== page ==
©2019 The Talon Times, 4375 Foothill Rd, Pleasanton, CA, 94588

STRIKING FOR CLIMATE

by Aleena Chaudhry (10)

On September 27, 2019, more than two million youths and adults alike from over 150 countries participated in the “Global Week for the Future,” an international protest initiative led by Swedish female activist Greta Thunberg and aimed at raising awareness about political inaction regarding the pressing issue of climate change. Two million. 

Clearly, climate change has become an important global problem to tackle. Though many would still rather pretend that climate change is a “made up” phenomenon, the fact of the matter is that it’s happening. 

But how exactly do we know that it’s real? Is this just something the media has made up to scare the public into living a fearful life?

Trump has attempted to put forward the idea that climate change is somehow “fake”. He has attempted to remove many of the guardrails installed by the Obama administration to limit the emissions of greenhouse gases. Trump also made the decision to pull out of the Paris climate agreement, and even without this measure, the US could have legally left the global agreement as early as 2020. He even stated that it was “one of the dumbest things I’ve ever heard in politics.” He also claimed to have “a natural instinct for science”, but one can’t argue with facts.

The Earth’s average surface temperature has risen about 1.62 degrees Fahrenheit since the 19th century. This significant change is primarily due to the man-made emissions of carbon dioxide. Ice sheets are shrinking; Antarctica lost approximately 127 billion tons of ice per year between 1993 and 2016 while Greenland lost an average of 286 billion tons of ice during the same time period. Worldwide, glaciers are disappearing at a rate of about 400 billion tons a year. Sea levels have risen 8 inches since the last century, and the rate has been doubling for the last two decades. Furthermore, the number of record high temperature events in the United States has been increasing since 1950. 

Moreover, if climate change was just a hoax, then why are we seeing a yearly outbreak of wildfires in California? Simply put, this isn’t just a coincidence. Within a decade, climate change has contributed to an extra 10 million acres of burning in western forests— an area about the size of Massachusetts and Connecticut combined. This increase can be attributed to the fact that California itself has warmed about three degrees Fahrenheit over the past century. The warm air leaves plants, trees, and shrubs dry, priming them to burn. Since when did it become normal for there to be an epidemic of fires every single year?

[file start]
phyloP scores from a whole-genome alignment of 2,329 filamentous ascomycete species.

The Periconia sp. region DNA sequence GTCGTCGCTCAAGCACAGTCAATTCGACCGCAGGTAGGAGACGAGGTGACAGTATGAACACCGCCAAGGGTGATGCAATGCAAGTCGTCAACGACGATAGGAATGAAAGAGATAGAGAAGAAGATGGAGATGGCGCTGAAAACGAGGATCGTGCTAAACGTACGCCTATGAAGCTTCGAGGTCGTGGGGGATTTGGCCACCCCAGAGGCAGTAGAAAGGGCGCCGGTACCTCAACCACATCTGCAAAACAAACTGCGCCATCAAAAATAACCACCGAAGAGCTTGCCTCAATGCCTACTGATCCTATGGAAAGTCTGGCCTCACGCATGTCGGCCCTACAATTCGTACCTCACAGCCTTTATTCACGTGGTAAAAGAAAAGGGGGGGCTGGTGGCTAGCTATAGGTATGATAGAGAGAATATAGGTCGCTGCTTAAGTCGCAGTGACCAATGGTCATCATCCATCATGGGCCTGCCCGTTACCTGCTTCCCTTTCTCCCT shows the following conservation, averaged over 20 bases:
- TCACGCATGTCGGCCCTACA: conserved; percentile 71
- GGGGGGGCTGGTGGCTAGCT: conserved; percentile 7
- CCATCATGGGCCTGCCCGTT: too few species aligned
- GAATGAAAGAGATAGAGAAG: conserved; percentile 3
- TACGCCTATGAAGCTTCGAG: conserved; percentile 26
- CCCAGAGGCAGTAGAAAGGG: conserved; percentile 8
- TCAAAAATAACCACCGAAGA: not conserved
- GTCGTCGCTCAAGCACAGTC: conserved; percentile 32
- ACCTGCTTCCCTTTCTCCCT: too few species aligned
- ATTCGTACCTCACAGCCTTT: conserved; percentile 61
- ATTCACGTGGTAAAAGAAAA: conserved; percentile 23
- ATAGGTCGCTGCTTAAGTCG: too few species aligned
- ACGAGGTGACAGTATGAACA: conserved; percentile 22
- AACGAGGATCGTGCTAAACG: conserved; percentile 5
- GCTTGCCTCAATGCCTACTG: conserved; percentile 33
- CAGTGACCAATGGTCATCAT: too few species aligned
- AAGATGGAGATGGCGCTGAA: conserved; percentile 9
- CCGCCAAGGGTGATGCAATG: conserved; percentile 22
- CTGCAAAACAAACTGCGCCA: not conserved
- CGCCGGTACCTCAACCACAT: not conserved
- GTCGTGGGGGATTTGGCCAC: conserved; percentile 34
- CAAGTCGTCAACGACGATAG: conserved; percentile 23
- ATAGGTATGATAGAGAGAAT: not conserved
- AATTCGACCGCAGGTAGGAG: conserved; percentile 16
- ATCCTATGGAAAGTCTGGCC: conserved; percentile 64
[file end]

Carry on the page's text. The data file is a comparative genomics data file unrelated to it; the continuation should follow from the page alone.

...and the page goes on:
So what? Why does all of this evidence matter? What does it even mean? 

Even though it may feel like there is nothing wrong with the climate, there are some serious long term effects. If temperatures continue to rise, we will be seeing more droughts, heatwaves, and hurricanes in the future. If we fast-forward a couple of hundred years, who knows if civilization as we know it will even exist? After all, we are destroying the planet at a pretty fast rate.

But why is this even happening? What did we do wrong?

Greenhouse gases are the underlying cause, which traps heat from the sun, not allowing it to radiate back into space. Humans have increased atmospheric carbon dioxide concentration by more than a third since the Industrial Revolution. Over the last 100 years, the burning of fossil fuels like coal and oil has increased the concentration of atmospheric carbon dioxide. The Intergovernmental Panel on Climate Change determined that there is a 95 percent probability that human activities over the past 50 years have warmed our planet.  

People don’t fully understand how serious this problem is becoming. In fact, more than one-quarter of Americans are climate change skeptics. They believe that since they haven’t noticed a change in the weather around them, nothing is wrong, or that fluctuation in temperature is just part of the Earth’s ‘natural cycle.’ Others who do acknowledge climate change don’t bother changing their lifestyle because they don’t believe it affects them in the near term. Although it’s very likely that we won’t be seeing the profound effects of climate change right away, future generations will—and by then, it will be too late. That is exactly WHY this issue is so important. If not for yourself, act for the Earth’s future population. 

But how can you act? What can we do to help solve this problem?

Unfortunately, even if we stopped emitting all greenhouse gases today, global warming and climate change will continue to affect future generations. In this way, humanity is “committed” to some level of climate change. But what we do have control of is how much climate change occurs. Here are some things we all can do:

  1. Use energy wisely—don’t be wasteful, and always unplug appliances when not in use. 

  2. Start a climate change conversation, and spread awareness—because apparently some people refuse to believe this is a real issue. (In fact, there’s a great climate change club at Foothill called Local Leaders. Meetings are every Monday in C-16. Check it out!)

  3. Use public transport, bike, or carpool. 

  4. Power your home with renewable energy.hoose a utility company that generates at least half its power from wind or solar and is certified by Green-e-Energy.

  5. Reduce water waste; start by taking five-minute showers!

  6. Plant trees to capture the carbon!

  7. Reduce your beef intake- bovine flatulence and gas release from processing food causes a significant amount of methane output!

Climate change will have an impact on your life. But the opposite is also true: your actions will influence the planet for the coming decades – for better or for worse.